The label soon established itself as the vanguard of a host of independent labels which helped bring about the traditional blues revival of the 1960s, and added immensely to the body of influences which helped shape rock music. In 1967, Whelan turned over his share of the company to Bill Givens, who continued to put out new releases through the late 1960s, and well into the 1970s, by which time many other labels, such as Yazoo, had reissued the bulk of the worthwhile pre-WWII blues material, so the flow of new OJL issues slowed to a trickle. By the mid-90s, despite most of the tracks Bill issued being available…..Learn More

Shop for restored Classic Jazz albums here

All books by Cary Ginell are located here

KeepSwinginCover

This album was recorded in 1960 and is jazz trombonist Julian Priester’s debut album as a leader. It is a straight mellow hard bop album with a plenty of character. There aren’t many long solos and that explains why the whole album is only 36 minutes long. But by no means, does it reflect to be a short lived recording. “Keep Swingin‘” is straight to the point but with plenty of feeling behind it and with great cast supporting him, as you will read in the short description below. Julian Priester was a real master and has an incredible resume, you can will find that below in his biography. Finally, there’s an interesting profile article below also, concerning his retirement from Cornish College, where he taught music, learn more, enjoy!

About the album:

Trombonist Julian Priester sounds very much under the influence of J.J. Johnson during his debut as a leader, a Riverside date reissued on CD in the Original Jazz Classics series. The repertoire is comprised of four Priester originals, one apiece by Jimmy Heath (whose tenor makes the group a quintet on five of the eight songs) and baritonist Charles Davis, and two standards.…..Read More

JulianPriesterProfile

Photo of Julian Priester by Daniel Sheehan

Great profile article by Steve Griggs (Earshot.org):

Outside room 209, on the second floor of Kerry Hall at Cornish College, flattened cardboard boxes and a hand cart lean against the wall. They await Julian Priester, professor of trombone and jazz history. He retired on May 14 this year with an honorary doctorate of fine arts after thirty-two years of service. With the help of a student, the boxes will transport Priester’s teaching materials from his studio back to his south Seattle home.

Inside the studio, nine boxes full of scores, books, recordings, and trombone mutes clump in the far corner. Sun filters through two tall south facing windows that gaze over the corner of Roy and Boylston streets. Cracked and chipped white paint ornament the stark walls, high ceiling, and radiator. A crisp black Kawai baby grand piano rests atop utilitarian grey industrial carpet.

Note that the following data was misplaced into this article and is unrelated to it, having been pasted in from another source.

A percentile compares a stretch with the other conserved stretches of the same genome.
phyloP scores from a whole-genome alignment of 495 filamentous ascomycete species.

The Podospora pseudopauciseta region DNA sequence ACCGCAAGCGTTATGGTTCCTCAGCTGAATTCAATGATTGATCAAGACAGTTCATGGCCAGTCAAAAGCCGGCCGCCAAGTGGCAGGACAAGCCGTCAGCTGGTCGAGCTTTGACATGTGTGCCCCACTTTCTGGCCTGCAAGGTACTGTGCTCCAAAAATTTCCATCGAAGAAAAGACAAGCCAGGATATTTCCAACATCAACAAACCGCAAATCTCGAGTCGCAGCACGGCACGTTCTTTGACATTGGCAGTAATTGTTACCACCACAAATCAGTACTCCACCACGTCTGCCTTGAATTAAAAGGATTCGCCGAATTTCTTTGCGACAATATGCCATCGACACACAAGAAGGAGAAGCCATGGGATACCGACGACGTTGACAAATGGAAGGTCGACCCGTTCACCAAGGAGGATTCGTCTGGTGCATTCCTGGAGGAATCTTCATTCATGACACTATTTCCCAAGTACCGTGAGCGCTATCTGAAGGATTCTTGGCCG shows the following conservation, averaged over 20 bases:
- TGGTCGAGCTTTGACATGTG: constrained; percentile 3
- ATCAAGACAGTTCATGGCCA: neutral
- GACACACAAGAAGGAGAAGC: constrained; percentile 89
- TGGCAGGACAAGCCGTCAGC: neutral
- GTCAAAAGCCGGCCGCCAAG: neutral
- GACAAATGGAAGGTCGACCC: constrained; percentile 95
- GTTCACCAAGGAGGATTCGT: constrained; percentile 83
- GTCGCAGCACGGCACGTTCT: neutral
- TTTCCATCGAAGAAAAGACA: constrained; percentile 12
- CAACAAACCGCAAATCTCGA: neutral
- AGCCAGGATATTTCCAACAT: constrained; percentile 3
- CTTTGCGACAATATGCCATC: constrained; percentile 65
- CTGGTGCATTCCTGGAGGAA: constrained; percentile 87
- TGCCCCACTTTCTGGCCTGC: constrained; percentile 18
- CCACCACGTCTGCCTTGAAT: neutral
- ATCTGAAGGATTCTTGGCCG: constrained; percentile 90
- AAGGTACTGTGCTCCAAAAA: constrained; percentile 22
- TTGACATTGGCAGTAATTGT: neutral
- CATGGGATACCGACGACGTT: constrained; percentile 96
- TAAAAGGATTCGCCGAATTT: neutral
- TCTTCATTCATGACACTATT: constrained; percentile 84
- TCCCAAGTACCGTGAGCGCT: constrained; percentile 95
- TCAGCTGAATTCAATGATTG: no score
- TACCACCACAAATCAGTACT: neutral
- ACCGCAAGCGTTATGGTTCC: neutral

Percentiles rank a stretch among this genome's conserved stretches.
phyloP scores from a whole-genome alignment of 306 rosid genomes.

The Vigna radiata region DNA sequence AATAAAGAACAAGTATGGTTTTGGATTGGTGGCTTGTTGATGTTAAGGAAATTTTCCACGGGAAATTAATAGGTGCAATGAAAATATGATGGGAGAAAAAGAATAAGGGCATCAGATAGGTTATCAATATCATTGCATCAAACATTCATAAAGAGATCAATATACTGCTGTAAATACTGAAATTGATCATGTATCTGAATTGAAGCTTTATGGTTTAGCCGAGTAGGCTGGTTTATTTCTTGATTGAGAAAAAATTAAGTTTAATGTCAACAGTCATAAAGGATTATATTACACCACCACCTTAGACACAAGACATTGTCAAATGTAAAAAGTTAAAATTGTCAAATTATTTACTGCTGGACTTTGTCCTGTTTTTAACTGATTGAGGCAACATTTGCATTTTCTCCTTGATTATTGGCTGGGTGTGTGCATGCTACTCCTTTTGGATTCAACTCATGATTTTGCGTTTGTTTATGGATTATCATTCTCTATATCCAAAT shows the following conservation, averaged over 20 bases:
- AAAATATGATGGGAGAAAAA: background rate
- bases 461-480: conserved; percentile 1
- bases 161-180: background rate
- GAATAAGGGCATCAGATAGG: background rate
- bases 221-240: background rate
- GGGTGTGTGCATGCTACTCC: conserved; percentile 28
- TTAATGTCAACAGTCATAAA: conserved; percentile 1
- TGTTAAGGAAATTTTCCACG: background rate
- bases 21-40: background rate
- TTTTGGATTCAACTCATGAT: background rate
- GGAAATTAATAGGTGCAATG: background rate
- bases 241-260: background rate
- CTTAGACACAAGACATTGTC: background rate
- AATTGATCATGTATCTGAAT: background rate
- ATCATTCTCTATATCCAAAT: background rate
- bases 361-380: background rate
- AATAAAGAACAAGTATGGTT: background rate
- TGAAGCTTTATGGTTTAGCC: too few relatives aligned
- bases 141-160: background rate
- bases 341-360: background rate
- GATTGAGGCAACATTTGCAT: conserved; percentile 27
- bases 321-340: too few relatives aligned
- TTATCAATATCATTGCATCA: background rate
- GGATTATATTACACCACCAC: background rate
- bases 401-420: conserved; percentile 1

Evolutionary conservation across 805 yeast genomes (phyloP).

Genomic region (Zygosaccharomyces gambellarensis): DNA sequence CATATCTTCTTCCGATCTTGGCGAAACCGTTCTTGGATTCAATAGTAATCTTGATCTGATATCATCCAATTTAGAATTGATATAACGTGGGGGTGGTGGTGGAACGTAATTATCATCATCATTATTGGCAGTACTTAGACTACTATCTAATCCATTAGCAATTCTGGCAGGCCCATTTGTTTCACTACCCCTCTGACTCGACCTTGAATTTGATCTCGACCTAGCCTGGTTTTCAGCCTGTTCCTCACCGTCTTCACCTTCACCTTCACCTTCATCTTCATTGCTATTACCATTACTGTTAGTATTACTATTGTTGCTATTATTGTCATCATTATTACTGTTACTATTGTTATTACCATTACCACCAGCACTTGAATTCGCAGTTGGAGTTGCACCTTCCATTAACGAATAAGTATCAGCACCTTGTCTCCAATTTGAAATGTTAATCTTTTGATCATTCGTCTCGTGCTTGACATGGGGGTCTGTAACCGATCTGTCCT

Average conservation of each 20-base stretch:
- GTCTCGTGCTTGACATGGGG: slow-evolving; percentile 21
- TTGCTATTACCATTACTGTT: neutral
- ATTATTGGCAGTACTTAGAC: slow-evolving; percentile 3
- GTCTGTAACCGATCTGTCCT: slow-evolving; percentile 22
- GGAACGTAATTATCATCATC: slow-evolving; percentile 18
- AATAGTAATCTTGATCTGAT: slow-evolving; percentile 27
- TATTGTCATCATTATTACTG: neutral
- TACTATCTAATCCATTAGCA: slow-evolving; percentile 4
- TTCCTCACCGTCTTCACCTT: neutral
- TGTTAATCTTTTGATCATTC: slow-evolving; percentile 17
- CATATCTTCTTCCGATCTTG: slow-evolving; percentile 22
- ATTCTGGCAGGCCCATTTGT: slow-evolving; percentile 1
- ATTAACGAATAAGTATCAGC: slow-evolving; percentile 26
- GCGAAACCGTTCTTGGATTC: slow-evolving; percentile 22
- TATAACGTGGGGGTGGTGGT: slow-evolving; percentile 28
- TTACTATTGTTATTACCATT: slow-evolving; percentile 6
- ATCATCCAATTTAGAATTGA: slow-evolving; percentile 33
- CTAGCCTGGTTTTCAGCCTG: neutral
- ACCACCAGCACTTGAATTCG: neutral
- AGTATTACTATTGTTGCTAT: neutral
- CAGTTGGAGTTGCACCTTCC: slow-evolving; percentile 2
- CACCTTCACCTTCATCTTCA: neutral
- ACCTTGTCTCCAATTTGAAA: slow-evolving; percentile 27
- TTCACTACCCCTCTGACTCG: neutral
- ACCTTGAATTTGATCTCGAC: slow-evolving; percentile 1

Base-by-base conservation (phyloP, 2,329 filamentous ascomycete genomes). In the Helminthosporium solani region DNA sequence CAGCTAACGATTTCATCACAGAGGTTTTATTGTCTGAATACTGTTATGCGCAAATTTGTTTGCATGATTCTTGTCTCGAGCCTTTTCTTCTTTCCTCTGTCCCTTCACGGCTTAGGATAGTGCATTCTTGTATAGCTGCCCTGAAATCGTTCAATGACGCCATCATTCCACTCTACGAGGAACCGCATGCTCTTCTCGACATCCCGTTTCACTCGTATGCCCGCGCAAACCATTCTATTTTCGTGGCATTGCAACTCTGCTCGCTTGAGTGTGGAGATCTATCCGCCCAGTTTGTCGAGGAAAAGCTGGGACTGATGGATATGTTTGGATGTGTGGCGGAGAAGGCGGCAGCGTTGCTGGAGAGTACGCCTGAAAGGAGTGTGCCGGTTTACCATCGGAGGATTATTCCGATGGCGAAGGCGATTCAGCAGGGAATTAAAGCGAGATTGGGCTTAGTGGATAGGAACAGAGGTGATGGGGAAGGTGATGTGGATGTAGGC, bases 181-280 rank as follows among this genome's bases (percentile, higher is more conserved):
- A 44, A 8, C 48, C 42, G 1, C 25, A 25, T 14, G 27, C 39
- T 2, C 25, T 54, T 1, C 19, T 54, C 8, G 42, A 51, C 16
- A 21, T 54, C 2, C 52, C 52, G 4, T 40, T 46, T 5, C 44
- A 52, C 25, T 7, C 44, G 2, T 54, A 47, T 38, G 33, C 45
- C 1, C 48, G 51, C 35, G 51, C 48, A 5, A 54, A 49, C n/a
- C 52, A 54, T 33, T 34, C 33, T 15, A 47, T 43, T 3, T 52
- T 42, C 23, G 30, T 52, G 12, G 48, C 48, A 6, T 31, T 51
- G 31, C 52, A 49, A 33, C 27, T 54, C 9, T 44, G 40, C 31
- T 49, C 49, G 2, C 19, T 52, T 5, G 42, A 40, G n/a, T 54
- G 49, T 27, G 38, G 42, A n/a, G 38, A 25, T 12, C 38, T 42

Silence hangs in the air. On a small chalk board, neatly written scales and rhythms hint at the sounds that filled this studio. Here, and in nearby rehearsal rooms, Priester shared his skills, stories, and studies. A quiet end to this chapter in his career belies the length of experience, depth of artistry, and breadth of creativity Priester carries forward into every situation.

Humility gained from Captain Walter Dyett at Chicago’s DuSable High School, the pit orchestra of New York’s Schubert Theater, and work as an on-call studio musician sets a positive model for students. Practical experience gleaned from Priester’s world travels with Sun Ra, Lionel Hampton, Dinah Washington, Max Roach, Thad Jones, Art Blakey, Duke Ellington, Herbie Hancock, and Dave Holland adds depth to his lessons. Recordings of his compositions by Ray Charles, Maria Muldaur, Patrice Rushen, Abbey Lincoln, Eddie Henderson, Philly Joe Jones, Sam Rivers, Reggie Workman, Stanley Turrentine, Bobby Timmons, Clifford Jordan, and Lee Morgan testify to the significance of studying his written music. An extensive discography……Read More

JulianPriesterProfile

Julian Priester’s biography (AllMusic.com):

Julian Priester was a versatile and highly advanced trombonist capable of playing hard bop, post-bop, R&B, fusion, or full-on avant-garde jazz; however, he remains under-appreciated due to the paucity of sessions he recorded under his own name. Priester was born in Chicago on June 29, 1935, and started out on the city’s thriving blues and R&B scene, playing with artists like Muddy Waters, Dinah Washington, and Bo Diddley; he also worked with Sun Ra’s early progressive big band outfits during the mid-’50s. In 1958, Priester moved to New York and joined Max Roach’s band, appearing on classics like Freedom Now Suite. In 1960, Priester also recorded two hard bop sessions as a leader, Keep Swingin’ and Spiritsville. After leaving Roach in 1961, Priester appeared often as a sideman on Blue Note dates, recording with the likes of……Learn More